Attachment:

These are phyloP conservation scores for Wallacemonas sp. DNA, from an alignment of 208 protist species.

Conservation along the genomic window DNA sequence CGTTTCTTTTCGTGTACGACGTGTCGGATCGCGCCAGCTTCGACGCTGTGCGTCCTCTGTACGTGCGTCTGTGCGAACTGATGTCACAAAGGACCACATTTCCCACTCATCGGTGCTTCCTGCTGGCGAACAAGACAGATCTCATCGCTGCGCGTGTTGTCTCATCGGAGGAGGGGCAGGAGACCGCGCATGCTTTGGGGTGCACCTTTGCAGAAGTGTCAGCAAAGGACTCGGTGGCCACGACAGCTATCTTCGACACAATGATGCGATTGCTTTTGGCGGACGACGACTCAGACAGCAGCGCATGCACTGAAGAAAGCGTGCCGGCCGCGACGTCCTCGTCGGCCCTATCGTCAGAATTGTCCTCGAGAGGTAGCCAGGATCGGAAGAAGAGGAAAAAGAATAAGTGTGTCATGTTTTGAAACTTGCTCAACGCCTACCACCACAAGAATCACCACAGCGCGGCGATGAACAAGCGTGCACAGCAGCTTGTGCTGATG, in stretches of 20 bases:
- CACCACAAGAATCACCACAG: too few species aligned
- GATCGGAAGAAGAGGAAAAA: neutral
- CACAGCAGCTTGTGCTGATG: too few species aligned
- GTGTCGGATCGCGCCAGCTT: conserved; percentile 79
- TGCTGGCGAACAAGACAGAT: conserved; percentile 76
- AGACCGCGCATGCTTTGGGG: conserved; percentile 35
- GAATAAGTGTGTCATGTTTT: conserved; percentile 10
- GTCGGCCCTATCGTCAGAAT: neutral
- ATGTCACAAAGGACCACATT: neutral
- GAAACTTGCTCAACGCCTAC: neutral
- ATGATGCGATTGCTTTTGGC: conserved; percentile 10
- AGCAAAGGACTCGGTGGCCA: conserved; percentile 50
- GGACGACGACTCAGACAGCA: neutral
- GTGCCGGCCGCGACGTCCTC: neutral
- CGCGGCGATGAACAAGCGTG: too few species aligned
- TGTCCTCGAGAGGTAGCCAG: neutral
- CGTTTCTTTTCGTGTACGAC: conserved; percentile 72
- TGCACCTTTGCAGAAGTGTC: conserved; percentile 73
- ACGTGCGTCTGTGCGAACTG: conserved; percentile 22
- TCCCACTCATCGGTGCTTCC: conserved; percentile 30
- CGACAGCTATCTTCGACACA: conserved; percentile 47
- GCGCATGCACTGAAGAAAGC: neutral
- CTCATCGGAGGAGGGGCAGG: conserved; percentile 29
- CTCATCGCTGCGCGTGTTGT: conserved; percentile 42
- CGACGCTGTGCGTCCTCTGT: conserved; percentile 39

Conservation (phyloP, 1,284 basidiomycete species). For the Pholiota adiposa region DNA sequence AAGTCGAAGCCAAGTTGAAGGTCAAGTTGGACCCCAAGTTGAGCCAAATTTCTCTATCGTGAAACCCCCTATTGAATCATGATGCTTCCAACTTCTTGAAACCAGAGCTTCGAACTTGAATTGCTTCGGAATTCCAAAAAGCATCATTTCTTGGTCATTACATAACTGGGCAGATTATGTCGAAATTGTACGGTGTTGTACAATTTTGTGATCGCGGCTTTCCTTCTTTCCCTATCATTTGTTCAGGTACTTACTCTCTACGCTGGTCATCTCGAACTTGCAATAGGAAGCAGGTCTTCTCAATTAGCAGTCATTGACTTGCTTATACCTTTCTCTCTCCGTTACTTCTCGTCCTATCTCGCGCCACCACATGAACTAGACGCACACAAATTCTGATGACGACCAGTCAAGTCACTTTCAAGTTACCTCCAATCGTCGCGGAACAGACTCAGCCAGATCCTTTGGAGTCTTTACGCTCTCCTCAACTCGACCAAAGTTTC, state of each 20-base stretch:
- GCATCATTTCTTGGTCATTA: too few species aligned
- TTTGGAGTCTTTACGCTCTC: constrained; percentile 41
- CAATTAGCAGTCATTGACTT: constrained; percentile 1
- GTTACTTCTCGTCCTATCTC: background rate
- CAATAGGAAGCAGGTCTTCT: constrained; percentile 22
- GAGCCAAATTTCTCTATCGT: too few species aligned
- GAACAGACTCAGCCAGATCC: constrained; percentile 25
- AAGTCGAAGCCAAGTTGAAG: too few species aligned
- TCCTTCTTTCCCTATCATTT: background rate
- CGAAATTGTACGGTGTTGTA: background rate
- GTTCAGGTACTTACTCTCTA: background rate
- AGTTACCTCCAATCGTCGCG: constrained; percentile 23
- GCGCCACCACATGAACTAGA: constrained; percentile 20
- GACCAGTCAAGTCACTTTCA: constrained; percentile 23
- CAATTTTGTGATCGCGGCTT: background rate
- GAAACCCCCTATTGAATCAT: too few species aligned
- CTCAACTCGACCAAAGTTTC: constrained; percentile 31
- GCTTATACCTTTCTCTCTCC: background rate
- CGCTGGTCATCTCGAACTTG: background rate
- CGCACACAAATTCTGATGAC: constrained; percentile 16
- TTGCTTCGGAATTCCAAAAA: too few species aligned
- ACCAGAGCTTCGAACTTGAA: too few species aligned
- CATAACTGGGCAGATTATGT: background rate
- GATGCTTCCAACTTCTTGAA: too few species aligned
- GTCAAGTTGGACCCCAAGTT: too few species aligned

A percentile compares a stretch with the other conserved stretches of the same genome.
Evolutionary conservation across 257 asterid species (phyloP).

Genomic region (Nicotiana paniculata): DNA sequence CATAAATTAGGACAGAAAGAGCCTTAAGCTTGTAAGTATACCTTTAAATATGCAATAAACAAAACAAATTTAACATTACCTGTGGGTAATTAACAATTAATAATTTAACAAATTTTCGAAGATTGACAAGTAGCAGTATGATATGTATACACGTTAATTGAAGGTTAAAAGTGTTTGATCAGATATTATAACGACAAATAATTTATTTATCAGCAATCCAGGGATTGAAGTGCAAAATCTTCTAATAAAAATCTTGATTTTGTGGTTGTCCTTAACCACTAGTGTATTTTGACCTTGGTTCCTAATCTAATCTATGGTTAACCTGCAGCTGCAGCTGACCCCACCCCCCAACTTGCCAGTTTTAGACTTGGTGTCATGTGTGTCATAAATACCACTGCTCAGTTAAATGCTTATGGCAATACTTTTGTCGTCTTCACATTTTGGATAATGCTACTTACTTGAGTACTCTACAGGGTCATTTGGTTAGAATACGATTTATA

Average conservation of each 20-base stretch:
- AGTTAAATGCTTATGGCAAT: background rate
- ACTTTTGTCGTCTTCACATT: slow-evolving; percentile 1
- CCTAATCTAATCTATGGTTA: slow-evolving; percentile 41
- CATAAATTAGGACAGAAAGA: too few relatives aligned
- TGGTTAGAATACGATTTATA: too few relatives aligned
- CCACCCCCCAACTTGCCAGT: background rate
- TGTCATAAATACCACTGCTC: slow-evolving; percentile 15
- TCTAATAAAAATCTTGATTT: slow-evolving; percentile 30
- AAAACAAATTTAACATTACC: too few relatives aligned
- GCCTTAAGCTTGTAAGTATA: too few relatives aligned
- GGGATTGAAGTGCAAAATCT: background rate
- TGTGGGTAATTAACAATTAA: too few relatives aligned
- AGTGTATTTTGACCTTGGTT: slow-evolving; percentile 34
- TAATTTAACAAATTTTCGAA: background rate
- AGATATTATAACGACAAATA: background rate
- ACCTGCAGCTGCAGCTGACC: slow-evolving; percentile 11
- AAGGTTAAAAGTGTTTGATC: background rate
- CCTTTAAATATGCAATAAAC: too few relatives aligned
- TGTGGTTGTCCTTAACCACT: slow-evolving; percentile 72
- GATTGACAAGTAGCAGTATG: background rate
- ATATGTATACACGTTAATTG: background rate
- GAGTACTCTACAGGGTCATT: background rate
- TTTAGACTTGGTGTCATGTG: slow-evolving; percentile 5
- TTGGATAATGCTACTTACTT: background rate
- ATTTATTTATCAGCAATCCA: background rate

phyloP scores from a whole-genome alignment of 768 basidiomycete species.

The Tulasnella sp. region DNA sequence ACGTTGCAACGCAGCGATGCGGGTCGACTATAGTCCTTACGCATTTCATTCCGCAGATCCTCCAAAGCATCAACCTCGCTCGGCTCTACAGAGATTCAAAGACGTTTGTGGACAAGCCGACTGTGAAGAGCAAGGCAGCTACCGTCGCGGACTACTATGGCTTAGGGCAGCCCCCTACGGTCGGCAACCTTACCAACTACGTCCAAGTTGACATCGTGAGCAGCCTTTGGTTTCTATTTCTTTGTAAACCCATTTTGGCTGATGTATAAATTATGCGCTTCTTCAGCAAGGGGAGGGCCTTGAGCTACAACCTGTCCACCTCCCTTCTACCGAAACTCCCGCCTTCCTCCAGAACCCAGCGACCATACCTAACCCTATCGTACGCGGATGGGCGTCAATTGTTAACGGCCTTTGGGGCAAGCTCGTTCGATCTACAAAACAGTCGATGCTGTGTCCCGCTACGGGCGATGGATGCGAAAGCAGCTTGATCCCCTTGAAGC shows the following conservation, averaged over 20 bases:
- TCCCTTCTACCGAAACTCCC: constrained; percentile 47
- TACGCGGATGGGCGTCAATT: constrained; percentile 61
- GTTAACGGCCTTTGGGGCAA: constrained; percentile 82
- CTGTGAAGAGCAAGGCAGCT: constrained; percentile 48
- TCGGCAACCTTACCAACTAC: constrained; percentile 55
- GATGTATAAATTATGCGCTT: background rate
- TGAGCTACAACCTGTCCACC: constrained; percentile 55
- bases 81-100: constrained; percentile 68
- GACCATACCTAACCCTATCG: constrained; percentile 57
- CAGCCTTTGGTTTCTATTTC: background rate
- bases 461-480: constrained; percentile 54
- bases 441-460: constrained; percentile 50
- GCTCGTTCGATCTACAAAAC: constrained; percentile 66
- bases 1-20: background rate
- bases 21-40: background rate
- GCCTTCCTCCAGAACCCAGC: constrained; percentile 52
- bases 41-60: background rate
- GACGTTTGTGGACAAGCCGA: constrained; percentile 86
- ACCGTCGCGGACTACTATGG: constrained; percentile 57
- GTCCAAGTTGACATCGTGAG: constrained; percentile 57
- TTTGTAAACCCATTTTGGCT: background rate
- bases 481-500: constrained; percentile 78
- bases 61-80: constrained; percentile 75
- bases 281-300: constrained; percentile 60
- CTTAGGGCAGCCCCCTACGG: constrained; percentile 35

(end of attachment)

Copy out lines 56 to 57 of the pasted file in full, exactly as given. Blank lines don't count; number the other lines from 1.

Genomic region (Nicotiana paniculata): DNA sequence CATAAATTAGGACAGAAAGAGCCTTAAGCTTGTAAGTATACCTTTAAATATGCAATAAACAAAACAAATTTAACATTACCTGTGGGTAATTAACAATTAATAATTTAACAAATTTTCGAAGATTGACAAGTAGCAGTATGATATGTATACACGTTAATTGAAGGTTAAAAGTGTTTGATCAGATATTATAACGACAAATAATTTATTTATCAGCAATCCAGGGATTGAAGTGCAAAATCTTCTAATAAAAATCTTGATTTTGTGGTTGTCCTTAACCACTAGTGTATTTTGACCTTGGTTCCTAATCTAATCTATGGTTAACCTGCAGCTGCAGCTGACCCCACCCCCCAACTTGCCAGTTTTAGACTTGGTGTCATGTGTGTCATAAATACCACTGCTCAGTTAAATGCTTATGGCAATACTTTTGTCGTCTTCACATTTTGGATAATGCTACTTACTTGAGTACTCTACAGGGTCATTTGGTTAGAATACGATTTATA

Average conservation of each 20-base stretch: